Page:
Floating candles are a lovely way to add a little fire to a floral centerpiece and they are surprisingly easy to make using metal tart molds. Made with sweet smelling beeswax, these floral-shaped floating candles will be the buzz of the party.
Flowers are the ultimate pick-me-up. Whether you are giving a bouquet to a loved one, arranging them to brighten up your home, or planting them in the garden to attract bees and butterflies, flowers add life, color, and joy to any space. Next time you are feeling a bit blue, head out and smell the roses. It will certainly help to improve the day.
Makes six floating candles
- 8 oz (225 g) of beeswax
- 1 tsp mold release
- Six waxed and wired 1” tea light wicks with tabs
- Six mini metal tart molds
- Large, wide, glass vase
- Fresh or artificial flowers
- Double boiler
- Kitchen scale
- Baking sheet
Melt the beeswax in a double boiler. Keep a close watch on it so that it can be poured as soon as it’s completely liquid.
Wipe out the tart molds to be sure the insides are quite clean. Place the tart molds on a baking sheet lined with paper to protect the countertops from spills.
Carefully pour wax into the tart molds, making sure that they stay level and wax doesn’t pour over the edges.
As the wax starts to cool and turn opaque around the edges, place a wick into the center of each one. The wicks are short and should easily stay in place.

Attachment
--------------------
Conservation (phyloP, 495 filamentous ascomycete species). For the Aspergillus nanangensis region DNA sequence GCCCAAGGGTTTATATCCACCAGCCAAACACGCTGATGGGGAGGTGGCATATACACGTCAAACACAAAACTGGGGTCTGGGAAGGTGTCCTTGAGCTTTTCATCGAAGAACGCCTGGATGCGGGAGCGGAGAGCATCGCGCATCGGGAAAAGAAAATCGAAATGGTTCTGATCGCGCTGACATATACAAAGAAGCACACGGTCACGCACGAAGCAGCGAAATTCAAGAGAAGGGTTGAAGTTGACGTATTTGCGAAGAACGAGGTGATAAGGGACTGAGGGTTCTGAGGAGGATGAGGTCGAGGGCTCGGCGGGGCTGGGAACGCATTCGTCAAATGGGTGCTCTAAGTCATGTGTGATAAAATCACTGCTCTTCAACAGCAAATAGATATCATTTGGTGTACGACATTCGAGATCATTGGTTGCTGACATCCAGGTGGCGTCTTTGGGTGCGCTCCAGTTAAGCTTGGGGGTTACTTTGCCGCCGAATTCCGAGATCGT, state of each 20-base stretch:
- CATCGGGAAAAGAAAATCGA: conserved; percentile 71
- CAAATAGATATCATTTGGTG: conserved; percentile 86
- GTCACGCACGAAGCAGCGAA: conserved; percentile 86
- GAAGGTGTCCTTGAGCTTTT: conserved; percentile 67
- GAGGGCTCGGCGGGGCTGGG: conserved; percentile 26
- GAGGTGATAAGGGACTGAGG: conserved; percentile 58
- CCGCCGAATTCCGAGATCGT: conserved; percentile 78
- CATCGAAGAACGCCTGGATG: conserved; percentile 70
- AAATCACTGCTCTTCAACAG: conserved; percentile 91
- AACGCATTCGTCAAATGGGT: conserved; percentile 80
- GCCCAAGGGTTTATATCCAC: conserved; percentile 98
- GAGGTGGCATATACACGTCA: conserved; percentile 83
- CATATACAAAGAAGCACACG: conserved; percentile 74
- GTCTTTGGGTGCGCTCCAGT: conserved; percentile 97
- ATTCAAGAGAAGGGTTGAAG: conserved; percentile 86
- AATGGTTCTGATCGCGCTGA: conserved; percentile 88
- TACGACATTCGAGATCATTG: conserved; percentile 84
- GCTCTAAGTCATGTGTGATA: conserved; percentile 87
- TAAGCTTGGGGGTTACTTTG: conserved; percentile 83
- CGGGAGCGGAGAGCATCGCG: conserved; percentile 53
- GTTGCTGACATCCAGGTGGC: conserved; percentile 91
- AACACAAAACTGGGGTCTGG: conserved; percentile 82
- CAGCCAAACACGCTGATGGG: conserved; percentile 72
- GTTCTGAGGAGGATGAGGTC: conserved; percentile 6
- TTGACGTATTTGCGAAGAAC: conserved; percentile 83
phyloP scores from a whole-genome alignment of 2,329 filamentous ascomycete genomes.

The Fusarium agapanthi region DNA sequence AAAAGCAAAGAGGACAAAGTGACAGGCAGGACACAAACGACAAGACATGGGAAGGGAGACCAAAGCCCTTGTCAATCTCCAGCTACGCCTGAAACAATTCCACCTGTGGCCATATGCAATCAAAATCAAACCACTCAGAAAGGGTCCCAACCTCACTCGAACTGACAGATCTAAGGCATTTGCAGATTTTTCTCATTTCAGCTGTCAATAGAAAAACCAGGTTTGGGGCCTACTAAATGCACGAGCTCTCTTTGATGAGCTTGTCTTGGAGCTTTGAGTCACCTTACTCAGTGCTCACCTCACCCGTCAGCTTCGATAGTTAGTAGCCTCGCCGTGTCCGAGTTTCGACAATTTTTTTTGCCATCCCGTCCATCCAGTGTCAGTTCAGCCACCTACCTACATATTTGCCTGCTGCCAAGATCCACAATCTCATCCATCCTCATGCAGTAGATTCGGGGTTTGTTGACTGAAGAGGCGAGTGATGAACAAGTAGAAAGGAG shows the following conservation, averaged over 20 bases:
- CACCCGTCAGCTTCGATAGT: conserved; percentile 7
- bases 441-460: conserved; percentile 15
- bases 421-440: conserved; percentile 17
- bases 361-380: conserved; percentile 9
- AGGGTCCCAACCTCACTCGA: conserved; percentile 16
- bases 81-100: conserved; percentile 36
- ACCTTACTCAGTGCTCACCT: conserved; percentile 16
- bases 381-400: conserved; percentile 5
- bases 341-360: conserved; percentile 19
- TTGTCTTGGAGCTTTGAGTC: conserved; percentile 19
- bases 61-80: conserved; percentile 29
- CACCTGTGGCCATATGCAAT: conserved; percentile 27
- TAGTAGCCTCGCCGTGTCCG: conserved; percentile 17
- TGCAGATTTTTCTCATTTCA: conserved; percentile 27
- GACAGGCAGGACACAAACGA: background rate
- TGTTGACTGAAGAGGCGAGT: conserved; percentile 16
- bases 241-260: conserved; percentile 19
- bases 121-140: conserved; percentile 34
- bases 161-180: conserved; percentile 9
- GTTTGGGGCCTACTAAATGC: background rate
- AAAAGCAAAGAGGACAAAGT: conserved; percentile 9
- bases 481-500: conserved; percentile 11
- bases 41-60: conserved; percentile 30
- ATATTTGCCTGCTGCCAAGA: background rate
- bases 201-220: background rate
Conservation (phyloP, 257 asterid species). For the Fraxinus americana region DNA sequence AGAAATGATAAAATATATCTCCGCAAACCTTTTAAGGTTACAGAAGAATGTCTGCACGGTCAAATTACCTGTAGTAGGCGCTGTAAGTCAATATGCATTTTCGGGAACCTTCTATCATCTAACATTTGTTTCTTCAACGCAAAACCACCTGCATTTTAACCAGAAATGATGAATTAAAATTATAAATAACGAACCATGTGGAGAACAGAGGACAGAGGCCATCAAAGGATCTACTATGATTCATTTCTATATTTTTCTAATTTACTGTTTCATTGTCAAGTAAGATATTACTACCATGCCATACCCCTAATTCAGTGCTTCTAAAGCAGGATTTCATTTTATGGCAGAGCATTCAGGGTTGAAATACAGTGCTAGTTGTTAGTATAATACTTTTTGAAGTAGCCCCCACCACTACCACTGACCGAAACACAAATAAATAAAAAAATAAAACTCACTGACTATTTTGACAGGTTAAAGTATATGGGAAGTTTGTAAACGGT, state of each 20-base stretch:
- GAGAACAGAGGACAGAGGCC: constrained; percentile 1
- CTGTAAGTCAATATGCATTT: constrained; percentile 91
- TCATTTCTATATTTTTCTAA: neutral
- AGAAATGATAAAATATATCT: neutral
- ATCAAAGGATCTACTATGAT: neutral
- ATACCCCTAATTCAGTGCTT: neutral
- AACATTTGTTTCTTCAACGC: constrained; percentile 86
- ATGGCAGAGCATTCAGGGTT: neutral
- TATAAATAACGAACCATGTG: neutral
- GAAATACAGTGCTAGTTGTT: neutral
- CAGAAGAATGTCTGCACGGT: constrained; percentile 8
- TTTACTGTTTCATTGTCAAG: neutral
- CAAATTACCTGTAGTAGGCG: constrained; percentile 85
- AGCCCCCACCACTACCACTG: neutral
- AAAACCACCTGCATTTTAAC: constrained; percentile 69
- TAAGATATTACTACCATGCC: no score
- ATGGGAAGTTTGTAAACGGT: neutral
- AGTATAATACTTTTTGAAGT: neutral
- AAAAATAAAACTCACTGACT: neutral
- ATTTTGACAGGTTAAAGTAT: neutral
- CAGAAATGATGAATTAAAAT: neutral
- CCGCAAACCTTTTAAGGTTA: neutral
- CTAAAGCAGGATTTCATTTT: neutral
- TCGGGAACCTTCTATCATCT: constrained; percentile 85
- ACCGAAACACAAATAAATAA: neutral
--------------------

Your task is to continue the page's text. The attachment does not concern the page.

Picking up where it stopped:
Let the tarts cool and cure for 24 hours undisturbed, then remove them from the mold.
Note: when making candles in a container that you want to remove them from, choose a wax formulated for votives or pillar candles or use a candle release additive or spray to allow the wax to pop out of the mold more easily. In the event that the wax doesn’t release, pop the mold in the freezer for ten minutes, then try again. Keep freezing at ten-minute intervals until the candle can be removed. Just be sure not to leave the candle in the freezer for an extended period of time or it may crack.
To create a lavish display with these floating candles, fill a wide vase with freshly-cut flowers and fill it with water to cover the blooms completely. Go out to the garden and pick anything that looks pretty to you. My selection included chive flowers and sage, which are a bit unusual to add to arrangements but they look really pretty.
Submerge the flowers in water in a large glass vase. Then float a few candles on the surface and light them up!
You can use one of these nifty glass floating candle holders to keep the candles separate from the flowers in the vase, if you prefer.
That’s it! This arrangement makes a beautiful summer table centerpiece or hostess gift. The flowers will continue to look great for a few days submerged in water.
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- Beeswax Succulent Mason Jar Candles
- Soy Beeswax Jar Candles